When he took on the job of directing Blue Collar in 1978, Paul Schrader had already made a name for himself as a screenwriter—most notably with Taxi Driver. However, he hadn’t made the transition to director yet, and Blue Collar was his first effort. It should be held up as one of the great directorial debuts, alongside films like Citizen Kane and Ivan’s Childhood to name just two. It’s also Schrader’s most overtly political work, and seems just as timely in the age of Trump as it was in the late 1970s.
The film is about a trio of working-class guys who have jobs at a car plant in the hub of the auto industry, Detroit, Michigan. During an after-work drinking session, Zeke (Richard Pryor) and Smokey (Yaphet Kotto) hatch a plan to rob their corrupt union. All three friends have money problems, and when Jerry (Harvey Keitel) finally comes around to the idea, they commit the robbery—but it’s a bust. However, while they come away without the cash they needed, they find some information on the union that could make their money worries go away.
Schrader was obviously a very angry young man when he made this film, and that was reflected in his other work, including Taxi Driver. He had an ultra-strict Calvinist upbringing in Grand Rapids, Michigan, with a family that forbade him from seeing films until the age of 17. As soon as he got out from under their restrictions, a lovely affair with the medium developed, especially with the work of Ozu, Bresson and Dreyer, as reflected in his book Transcendental Style in Film. Throw that background together with the public upheaval that was everywhere during the ’60s and it’s no wonder that he would be drawn at times to radical stories, from his biopics on Mishima and Patty Hearst to the tale at the heart of Blue Collar, which very bluntly but truthfully tells how the corrupt rust-belt unions would do anything to control their members. even if it involved getting them to fight against one another. Schrader still has some of that radical left in him: he was recently visited by Homeland Security after writing a Facebook post suggesting that it might be a good idea to take up arms to fight Trump.
The performances from the three leads in Blue Collar are universally excellent and believable: they have a lived-in, world-weary quality that is somewhat reminiscent of Casey Affleck’s character in Manchester by the Sea, another rare Hollywood film that accurately tackles working-class life in the mid-west (or anywhere, for that matter.) It is somewhat shocking to find out that the three principal actors absolutely despised each other, and Pryor especially hated Schrader, who pulled a gun on him in what was most likely a cocaine-fueled rage. However, given the nature of how the story unfolds, it probably helped their performances as they had an instant conflict with one another that boils over onscreen.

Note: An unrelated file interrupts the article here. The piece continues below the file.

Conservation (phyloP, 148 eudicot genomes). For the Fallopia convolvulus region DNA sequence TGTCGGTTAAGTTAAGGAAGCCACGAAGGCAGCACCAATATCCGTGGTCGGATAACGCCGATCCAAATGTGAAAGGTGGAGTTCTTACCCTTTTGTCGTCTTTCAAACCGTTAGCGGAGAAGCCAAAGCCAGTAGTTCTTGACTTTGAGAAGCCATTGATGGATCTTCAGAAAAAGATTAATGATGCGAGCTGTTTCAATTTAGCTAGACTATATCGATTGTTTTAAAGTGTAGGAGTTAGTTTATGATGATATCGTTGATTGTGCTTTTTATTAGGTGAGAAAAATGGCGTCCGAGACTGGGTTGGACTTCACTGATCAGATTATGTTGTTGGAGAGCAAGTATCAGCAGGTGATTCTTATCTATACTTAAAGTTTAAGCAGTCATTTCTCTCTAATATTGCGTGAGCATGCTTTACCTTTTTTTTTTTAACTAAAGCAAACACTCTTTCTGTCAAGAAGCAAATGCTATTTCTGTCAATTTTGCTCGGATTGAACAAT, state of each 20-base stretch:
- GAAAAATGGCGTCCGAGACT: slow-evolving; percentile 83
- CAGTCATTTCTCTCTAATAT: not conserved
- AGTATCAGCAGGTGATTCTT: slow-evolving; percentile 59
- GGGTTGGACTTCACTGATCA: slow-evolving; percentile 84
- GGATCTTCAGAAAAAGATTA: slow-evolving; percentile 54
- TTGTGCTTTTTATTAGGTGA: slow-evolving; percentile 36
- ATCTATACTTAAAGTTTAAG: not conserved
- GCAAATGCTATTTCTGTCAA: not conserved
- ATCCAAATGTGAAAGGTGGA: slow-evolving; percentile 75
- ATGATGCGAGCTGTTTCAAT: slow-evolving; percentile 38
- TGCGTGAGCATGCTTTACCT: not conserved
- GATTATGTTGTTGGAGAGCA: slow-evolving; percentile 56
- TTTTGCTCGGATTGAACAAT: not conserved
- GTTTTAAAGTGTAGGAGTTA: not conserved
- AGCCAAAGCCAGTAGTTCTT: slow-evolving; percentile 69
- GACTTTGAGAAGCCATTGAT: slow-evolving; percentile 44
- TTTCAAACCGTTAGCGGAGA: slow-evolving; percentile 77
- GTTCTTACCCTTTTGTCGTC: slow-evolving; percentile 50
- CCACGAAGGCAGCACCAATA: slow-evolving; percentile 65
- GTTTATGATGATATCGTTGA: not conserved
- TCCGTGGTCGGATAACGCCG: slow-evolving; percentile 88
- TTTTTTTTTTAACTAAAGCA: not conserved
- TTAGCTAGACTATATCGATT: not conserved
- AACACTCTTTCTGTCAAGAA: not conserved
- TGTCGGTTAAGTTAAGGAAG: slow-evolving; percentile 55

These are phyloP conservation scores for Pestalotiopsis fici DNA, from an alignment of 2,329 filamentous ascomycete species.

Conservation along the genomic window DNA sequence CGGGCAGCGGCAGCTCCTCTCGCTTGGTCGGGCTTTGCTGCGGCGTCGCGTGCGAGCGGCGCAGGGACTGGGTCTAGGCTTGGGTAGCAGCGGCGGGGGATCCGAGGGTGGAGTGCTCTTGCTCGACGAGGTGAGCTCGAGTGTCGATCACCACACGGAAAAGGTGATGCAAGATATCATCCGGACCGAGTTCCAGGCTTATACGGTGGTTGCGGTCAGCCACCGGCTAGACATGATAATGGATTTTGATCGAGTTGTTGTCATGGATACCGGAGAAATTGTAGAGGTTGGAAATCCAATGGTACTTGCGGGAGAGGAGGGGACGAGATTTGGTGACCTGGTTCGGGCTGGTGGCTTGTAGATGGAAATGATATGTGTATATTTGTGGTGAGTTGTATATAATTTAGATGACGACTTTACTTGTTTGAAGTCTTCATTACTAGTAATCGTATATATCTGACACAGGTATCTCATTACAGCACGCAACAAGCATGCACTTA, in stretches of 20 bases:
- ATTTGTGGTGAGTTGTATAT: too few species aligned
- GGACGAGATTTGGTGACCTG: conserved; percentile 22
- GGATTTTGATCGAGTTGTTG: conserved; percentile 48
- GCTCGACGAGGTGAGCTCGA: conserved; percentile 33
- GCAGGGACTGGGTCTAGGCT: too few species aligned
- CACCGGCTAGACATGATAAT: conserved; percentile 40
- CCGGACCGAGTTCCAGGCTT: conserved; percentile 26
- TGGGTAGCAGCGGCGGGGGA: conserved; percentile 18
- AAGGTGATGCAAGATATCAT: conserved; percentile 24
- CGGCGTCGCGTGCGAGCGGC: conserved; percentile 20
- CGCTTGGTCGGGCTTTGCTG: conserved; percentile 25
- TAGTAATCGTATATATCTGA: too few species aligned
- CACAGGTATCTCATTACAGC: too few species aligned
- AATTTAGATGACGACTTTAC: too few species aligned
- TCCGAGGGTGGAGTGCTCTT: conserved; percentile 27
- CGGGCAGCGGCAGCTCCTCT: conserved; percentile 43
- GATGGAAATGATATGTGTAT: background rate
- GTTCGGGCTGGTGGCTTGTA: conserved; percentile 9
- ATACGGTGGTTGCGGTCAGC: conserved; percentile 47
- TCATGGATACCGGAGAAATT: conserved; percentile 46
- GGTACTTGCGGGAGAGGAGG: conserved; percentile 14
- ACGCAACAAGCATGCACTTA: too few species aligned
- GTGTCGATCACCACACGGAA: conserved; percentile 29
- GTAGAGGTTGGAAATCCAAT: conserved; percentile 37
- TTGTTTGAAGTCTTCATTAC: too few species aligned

Blue Collar’s relevance in today’s political climate is due to the fact that these are the exact people who got Trump elected. They would’ve voted for Bernie Sanders without batting an eyelash, but Hillary Clinton represented the status quo/the establishment and somehow they thought Trump was a change, a protest to how the unions, the government, their bosses, etc., have treated them. They threw a spanner into the political establishment that will boomerang back just like the misguided robbery in Blue Collar—it’s just a shame that they bought into the Cheeto-in-Chief’s lies, including a promise to bring the greatly diminished auto industry back to Michigan, which will end up being a mess for a far larger group.
The film’s one false move may be the final moment, where Smokey delivers a narrative: “They pit the lifers against the new boy, and the young against the old. The black against the white. Everything they do is to keep us in our place.” That’s as blunt as you can get, but after witnessing it all first-hand the voiceover seems a little unnecessary. Schrader may have thought the message would’ve gone over the heads of “dumb” American audiences, and to an extent it did—the film was sold as a Richard Pryor comedy, not as the hard-hitting drama it actually was, although there certainly is humour within the film. It’s worth noting that Schrader co-wrote the film with his brother Leonard, who a couple years later co-directed one of the angriest documentaries about violence and the social circumstances behind why people turn violent, The Killing of America.
The disc that Indicator has put together for this re-release is next-level stuff even for them. The long out of print Schrader commentary that previously was only available on the US release, initially recorded for the Anchor Bay release, is here. Schrader’s NFT talk from 1982 supplies an alternative commentary track. The longest non-audio feature in an excellent interview with the director for the Channel 4 “Visions” program, available in an uncut and broadcast versions. It’s very interesting to hear him talk about the then-changing landscape of forms of distribution—when I interviewed him for the release of Dog Eat Dog, he was complaining about how it was all about what’s number one on VOD on the first weekend now. Oh, how the future of film distribution was far more optimistic in 1982…
The next major feature is an excellent appreciation by Keith Gordon, who is both a very fine filmmaker in his own right (Mother Night) but also a bonafide fan of the Indicator series. Finally, the trailer and a stills gallery are included, plus a mammoth 60-page booklet that includes a new essay on the film and a bunch of interviews with Schrader.